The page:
When you’re making a grain-based starch selection, better carbs include whole grains, like barley, quinoa, whole-grain couscous, whole-wheat pasta, and brown rice, instead of refined white pasta and white rice. During the process of refining grains (these include white flour and white rice), nutrients and fiber from the bran and germ are lost, according to Oldways Whole Grains Council.
The carb count is often similar. According to the USDA, 1 cup of cooked quinoa contains 39.4 g of carbohydrates, while 1 cup of instant white rice contains about 44.2 grams of carbohydrates. However, quinoa has protein, vitamins, minerals, and fiber not found in white rice.
To ensure you’re purchasing whole grain, look for the Whole Grain Stamp or choose foods that list “whole grain [name of grain],” “whole wheat,” or “stone-ground whole [name of grain]” on the ingredients label, the Council advises. Brown rice, oats, and wheatberries are also whole-grain products.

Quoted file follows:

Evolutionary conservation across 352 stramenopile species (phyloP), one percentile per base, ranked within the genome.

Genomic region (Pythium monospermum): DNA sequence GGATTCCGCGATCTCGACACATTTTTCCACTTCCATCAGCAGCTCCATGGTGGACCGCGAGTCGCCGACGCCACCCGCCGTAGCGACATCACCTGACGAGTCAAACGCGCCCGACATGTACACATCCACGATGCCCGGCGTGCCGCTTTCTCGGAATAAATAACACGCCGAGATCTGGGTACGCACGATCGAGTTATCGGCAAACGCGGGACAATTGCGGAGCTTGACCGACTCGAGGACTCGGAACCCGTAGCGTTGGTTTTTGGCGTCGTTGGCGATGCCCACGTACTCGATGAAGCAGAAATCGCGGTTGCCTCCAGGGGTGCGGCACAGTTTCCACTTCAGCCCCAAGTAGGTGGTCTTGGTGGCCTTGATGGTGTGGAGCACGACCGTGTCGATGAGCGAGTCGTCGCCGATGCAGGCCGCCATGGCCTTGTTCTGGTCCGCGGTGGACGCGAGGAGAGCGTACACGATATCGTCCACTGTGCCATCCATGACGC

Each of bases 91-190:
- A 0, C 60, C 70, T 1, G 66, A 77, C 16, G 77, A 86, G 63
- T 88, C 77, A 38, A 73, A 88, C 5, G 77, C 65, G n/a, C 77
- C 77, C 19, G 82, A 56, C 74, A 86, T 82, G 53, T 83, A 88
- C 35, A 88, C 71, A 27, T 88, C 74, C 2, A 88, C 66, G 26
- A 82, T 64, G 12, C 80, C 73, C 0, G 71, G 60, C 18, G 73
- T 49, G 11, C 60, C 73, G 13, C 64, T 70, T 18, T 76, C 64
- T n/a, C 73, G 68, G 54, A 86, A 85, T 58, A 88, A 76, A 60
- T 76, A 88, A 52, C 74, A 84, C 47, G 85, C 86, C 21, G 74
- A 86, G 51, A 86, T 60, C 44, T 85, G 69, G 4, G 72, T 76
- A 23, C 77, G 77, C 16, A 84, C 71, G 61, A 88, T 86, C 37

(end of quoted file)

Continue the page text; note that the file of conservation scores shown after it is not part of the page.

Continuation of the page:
Another tip: You can slow the rise in blood sugar that results from eating grains (even whole grains). “Anytime you can add slow-digested nutrients to a meal, it may help to slow the rate at which carbohydrates are converted into sugar and absorbed into the bloodstream,” says Palinski-Wade. Add unsaturated fats, protein, or more fiber to a meal with grains. That could mean, for example, adding sliced avocado, nonstarchy veggies, and cubed chicken breast to a bowl of brown rice, she suggests.